East Rift Zone Photos, July 3

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The U.S. Geological Survey released these photos of the East Rift Zone on Tuesday, July 3, 2018.

Lava continues to flow from fissure 8, in Kīlauea’s lower East Rift Zone

During the overnight hours, the UAS (Unoccupied Aircraft Systems) team flew sections of the lower East Rift Zone, monitoring Fissure 8 activity and reports of small overflows from the lava channel.

This view of Fissure 8 and the upper lava channel shows roiling lava fountains remaining within the cinder cone and a flowing incandescent channel. July 3, 2018. PC: USGS

The black jigsaw-like features in the lower center, are pieces of cooled lava crust flowing on the surface of the channel.


Fissure 8 and the upper lava channel, viewed from the early morning helicopter overflight of the lower East Rift Zone.

Fissure 8: Recent heavy rains have soaked into the still-warm tephra and the moisture rises as steam (right side of lava channel). July 3, 2018. PC: USGS

Evolution of a blocked channel

A blockage of rafted material within the lava channel causes lava to flow over its banks near the Kapoho cone.

In this section of the lava channel a cold lava flow from the 1960 eruption forms a barrier on the north side, which initially directed the channel to the southeast. July 3, 2018. PC: USGS


A constriction in the channel formed at the bend where chunks of cooled rafted lava were able to accumulate and block the flow.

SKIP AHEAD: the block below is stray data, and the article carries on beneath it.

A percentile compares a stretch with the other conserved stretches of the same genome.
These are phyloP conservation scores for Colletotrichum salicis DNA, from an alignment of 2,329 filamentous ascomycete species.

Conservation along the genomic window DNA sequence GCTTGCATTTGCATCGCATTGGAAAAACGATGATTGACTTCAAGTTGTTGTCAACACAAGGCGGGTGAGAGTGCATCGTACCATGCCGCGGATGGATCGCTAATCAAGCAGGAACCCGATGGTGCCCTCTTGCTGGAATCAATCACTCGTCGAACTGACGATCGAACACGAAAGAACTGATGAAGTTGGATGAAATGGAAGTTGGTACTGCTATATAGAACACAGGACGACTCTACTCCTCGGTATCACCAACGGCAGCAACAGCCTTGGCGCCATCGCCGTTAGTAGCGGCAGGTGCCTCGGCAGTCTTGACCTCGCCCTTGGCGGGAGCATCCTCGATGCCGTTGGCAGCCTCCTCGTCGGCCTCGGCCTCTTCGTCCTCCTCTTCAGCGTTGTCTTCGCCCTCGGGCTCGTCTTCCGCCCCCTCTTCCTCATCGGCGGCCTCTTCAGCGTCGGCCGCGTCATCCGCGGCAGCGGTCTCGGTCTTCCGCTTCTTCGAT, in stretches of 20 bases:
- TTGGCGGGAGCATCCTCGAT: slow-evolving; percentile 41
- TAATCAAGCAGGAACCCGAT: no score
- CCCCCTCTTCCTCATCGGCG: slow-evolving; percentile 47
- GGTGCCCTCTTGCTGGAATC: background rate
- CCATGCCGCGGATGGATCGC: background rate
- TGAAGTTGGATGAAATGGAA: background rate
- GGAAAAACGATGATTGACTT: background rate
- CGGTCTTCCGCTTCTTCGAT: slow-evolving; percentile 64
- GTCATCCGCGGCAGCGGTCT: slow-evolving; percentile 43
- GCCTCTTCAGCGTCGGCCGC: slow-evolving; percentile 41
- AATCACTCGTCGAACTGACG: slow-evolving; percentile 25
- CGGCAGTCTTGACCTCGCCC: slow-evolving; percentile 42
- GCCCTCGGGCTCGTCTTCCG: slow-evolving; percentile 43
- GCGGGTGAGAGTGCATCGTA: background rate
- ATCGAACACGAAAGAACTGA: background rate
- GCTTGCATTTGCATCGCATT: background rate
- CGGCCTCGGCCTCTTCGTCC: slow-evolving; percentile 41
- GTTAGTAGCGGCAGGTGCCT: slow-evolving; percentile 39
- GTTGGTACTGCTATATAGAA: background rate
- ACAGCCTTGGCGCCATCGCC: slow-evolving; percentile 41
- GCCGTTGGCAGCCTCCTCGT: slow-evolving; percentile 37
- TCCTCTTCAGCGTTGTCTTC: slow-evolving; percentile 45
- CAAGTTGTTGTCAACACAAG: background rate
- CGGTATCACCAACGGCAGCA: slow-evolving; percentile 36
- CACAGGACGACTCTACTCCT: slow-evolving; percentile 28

While observing this area of the fissure 8 lava channel near Kapoho cone during the morning overflight, geologists witnesed an “apartment-building-sized” blockage within the channel give way and be pushed down stream by the pressurized lava behind.

The dark portion within the red channel is the freed blockage July 3, 2018. PC: USGS

Lava continues to overflow behind the bend and form a cooled black crust. The more quickly flowing lava at the bend has very little crust.


Sunrise at Halema‘uma‘u illuminates steep crater walls and piles of rock rubble

Inward slumping of Halema‘uma‘u continues in response to ongoing subsidence at Kīlauea Volcano’s summit.

Halema‘uma‘u on July 3, 2018. PC: USGS

This image, taken from a temporary observation post located at Volcano House, shows steep walls on the western side of the crater and sloping piles of rubble from rockfall events.

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